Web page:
8 Benefits of Seeing a Therapist Regularly
One of the most difficult parts of mental illness is feeling as though you’re alone in the world, which is why it’s so important to talk to a therapist who can help you make sense of your feelings. According to the National Alliance on Mental Illness, one in five U.S. adults experiences mental illness in some form every year, with depression and anxiety being the most frequent. There are many good reasons to go to talk therapy, either in person or virtually. Here are just a few.
1. Learn Good Coping Skills
Therapy styles like cognitive or dialectic behavioral therapy (CBT or DBT) teach patients ways to handle stressors that give them skills to defuse stressful situations before they become significant stressors that endanger their mental health. With therapeutic skills, you can learn how to live in a way that is naturally lower in stress, making your life more manageable.
2. Practice Communication Skills
Therapists are important for people who are making changes to their lives. These changes often mean that it can be important to practice communication in new situations before your communication skills can be put into a more serious context. Therapy can model possible solutions to interpersonal problems so that the patient can solve them in their situation.
3. Learn to Make Healthier Choices
When someone’s emotions are poorly regulated, they often make choices that aren’t their healthiest available option, instead choosing to act in ways that meet immediate desires rather than long-term goals. Therapy can help you learn to make healthier choices when you’re under short-term stress, making sure that your goals remain in sight and aren’t derailed by stress and short-term frustrations.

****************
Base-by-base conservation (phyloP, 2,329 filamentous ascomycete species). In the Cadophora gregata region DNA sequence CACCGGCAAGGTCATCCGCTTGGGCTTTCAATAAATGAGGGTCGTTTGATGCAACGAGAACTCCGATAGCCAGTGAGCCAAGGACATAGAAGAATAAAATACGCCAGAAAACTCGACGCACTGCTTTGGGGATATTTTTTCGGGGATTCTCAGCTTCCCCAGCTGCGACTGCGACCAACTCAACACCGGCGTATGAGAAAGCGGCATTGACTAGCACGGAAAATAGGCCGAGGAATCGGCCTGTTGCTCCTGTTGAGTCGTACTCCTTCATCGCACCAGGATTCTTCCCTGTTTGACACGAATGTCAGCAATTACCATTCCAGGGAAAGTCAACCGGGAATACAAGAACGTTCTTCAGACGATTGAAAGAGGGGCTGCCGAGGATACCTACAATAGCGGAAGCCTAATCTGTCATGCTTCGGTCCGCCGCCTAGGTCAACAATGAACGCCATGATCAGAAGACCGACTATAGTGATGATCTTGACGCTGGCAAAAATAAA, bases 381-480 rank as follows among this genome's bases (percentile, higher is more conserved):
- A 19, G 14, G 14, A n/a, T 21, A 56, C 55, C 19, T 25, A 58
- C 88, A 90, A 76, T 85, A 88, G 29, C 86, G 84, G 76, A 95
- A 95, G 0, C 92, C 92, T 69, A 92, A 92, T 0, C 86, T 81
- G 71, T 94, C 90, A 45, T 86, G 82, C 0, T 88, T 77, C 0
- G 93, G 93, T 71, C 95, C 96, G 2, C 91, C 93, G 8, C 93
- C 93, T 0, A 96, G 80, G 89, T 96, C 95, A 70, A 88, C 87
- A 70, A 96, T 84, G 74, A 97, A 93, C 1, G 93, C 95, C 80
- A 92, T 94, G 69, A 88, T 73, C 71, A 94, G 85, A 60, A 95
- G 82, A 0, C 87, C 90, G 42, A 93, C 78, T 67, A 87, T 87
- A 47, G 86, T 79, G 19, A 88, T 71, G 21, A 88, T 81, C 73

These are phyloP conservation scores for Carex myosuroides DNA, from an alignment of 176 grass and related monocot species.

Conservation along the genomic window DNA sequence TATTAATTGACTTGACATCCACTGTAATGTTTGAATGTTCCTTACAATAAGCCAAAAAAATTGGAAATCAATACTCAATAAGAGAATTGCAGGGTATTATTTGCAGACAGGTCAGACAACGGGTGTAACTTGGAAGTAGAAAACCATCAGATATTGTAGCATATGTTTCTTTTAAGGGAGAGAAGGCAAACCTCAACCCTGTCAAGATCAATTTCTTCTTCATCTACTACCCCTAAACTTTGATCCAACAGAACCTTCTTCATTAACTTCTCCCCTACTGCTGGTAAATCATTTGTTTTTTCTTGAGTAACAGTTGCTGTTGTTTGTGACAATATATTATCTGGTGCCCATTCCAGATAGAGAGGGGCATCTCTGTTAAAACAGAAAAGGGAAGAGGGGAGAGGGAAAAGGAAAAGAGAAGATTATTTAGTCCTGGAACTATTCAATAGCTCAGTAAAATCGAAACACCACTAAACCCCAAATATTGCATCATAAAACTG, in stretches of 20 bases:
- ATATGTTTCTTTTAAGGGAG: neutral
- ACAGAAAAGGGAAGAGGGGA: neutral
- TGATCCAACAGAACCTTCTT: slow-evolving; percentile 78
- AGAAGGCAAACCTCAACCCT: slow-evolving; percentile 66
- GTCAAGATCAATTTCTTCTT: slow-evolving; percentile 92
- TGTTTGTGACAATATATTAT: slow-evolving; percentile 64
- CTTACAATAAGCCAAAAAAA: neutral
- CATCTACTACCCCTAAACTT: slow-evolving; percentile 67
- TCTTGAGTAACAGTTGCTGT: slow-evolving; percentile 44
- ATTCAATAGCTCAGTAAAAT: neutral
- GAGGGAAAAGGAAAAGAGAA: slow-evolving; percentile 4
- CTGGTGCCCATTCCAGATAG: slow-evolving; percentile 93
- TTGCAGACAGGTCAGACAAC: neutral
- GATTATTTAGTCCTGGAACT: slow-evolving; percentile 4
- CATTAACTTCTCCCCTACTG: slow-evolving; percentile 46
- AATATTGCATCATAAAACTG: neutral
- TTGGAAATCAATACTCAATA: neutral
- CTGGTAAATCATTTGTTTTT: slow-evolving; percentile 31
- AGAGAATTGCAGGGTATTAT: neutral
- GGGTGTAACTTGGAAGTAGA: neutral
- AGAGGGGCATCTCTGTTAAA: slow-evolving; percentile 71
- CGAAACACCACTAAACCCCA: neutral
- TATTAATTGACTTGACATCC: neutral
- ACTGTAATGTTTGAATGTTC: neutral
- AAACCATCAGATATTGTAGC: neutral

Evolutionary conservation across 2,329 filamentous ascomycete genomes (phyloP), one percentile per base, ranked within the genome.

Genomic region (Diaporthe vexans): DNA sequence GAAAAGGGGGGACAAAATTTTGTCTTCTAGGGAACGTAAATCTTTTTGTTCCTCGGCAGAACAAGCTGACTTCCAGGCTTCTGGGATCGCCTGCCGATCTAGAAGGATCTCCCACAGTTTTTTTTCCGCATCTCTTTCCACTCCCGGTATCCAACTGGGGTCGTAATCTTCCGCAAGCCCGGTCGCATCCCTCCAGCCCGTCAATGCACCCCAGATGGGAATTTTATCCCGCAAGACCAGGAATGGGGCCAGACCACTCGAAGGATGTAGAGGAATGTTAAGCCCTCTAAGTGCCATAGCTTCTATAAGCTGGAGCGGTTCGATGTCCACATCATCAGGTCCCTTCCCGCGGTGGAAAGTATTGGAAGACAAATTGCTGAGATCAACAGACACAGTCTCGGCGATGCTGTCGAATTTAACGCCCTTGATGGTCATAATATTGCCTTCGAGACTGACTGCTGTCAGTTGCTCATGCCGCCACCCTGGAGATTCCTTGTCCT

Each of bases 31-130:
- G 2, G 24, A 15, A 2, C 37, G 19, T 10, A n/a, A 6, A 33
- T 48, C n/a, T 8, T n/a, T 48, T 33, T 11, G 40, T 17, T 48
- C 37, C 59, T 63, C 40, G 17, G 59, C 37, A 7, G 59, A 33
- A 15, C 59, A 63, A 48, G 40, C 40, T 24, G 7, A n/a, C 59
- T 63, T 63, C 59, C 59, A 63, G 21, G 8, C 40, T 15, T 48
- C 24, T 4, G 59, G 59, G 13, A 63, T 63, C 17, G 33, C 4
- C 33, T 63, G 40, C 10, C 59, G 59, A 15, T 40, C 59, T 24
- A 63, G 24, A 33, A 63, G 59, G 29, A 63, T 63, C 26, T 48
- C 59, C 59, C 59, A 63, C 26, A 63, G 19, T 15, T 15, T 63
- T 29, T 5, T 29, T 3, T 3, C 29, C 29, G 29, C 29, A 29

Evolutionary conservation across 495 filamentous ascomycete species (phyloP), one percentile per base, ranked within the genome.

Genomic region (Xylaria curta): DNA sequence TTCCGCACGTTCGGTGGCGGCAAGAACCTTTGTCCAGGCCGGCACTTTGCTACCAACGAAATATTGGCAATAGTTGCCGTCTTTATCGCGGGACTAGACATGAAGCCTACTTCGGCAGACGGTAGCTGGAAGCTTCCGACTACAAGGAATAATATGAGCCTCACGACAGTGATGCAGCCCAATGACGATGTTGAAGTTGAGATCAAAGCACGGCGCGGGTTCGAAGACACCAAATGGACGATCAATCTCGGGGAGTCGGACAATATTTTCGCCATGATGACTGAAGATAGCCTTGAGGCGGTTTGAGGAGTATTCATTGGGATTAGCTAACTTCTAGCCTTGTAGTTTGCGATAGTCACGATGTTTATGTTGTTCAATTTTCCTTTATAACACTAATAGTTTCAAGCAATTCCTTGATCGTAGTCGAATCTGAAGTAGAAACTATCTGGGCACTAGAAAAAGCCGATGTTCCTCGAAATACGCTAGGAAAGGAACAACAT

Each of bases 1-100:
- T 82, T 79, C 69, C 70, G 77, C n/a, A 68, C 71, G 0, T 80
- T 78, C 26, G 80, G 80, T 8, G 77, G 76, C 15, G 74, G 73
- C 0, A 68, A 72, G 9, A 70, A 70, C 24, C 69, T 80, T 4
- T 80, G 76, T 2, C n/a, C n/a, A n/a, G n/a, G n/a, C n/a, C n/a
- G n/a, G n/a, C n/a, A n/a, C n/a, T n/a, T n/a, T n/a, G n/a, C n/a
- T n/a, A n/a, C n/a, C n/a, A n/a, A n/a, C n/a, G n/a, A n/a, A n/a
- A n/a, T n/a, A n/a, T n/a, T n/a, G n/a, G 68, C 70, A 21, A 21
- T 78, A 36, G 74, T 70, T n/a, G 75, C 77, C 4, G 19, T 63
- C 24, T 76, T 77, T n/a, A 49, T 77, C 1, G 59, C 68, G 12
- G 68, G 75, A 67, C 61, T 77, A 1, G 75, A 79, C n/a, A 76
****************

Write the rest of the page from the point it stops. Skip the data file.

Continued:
4. Develop Coping Strategies for Distress
When stress boils over into distress, your coping strategies and mechanisms become even more important exactly when life is putting them most to the test. This is when therapy can help. Mindfulness and other philosophical techniques can give you the edge in distressing situations. Therapy can help teach you how to handle them before you need to. This kind of benefit will keep distressing situations from becoming crises.
5. Learn Family Support Skills
More so than before, therapy isn’t just an individual activity. Couples and families are part of the therapeutic journey more than they ever have been before, and “working on yourself” can become “working on us,” making these relationships stronger and healthier.
6. Identify Mental Health Conditions
The last few years have been very difficult on mental health and people have been hard up for support. Mental health problems like anxiety and depression are huge talking points for individuals of all backgrounds. With some concerns existing about too many diagnoses of these conditions aside, the fact that people are more willing to take care of their mental health has been an improvement recently. Americans have historically had a reputation for being unwilling to handle mental health, but this is changing.
7. Identify and Manage Neurodivergence
Neurodivergence, broadly speaking, is a difference in how the brain processes information. A neurodivergent person can have divergent social processing, as in autism, or divergent attention processing, as in attention-deficit/hyperactivity disorder — commonly known as ADHD. There are many additional neurodivergent conditions including dyslexia, Tourette’s syndrome, obsessive-compulsive disorder, and others.
A therapist can help a family or individual identify neurodivergent family members and seek assistance for them. Neurodiversity is an important expression of human differences, and finding ways for neurodivergent people to thrive is an important function of therapy.
8. Identify Healthy Support Mechanisms
When you’re going through a hard time in your life, it can be harder to find where your mental health support systems are. As a result, identifying supportive family members and friends is more important than it ever was before, and therapy can give you an edge in this. And as you become healthier, you can become a healthy support mechanism for your family members and friends.
Therapy is becoming even more important in the current stressful world. People are getting more used to reaching out for help. Even so, it can be hard for people to identify specific skills to work on with their therapists. With some assistance, though, it’s possible to get the most out of your therapy sessions. Reach out to Strength for Change today to learn more!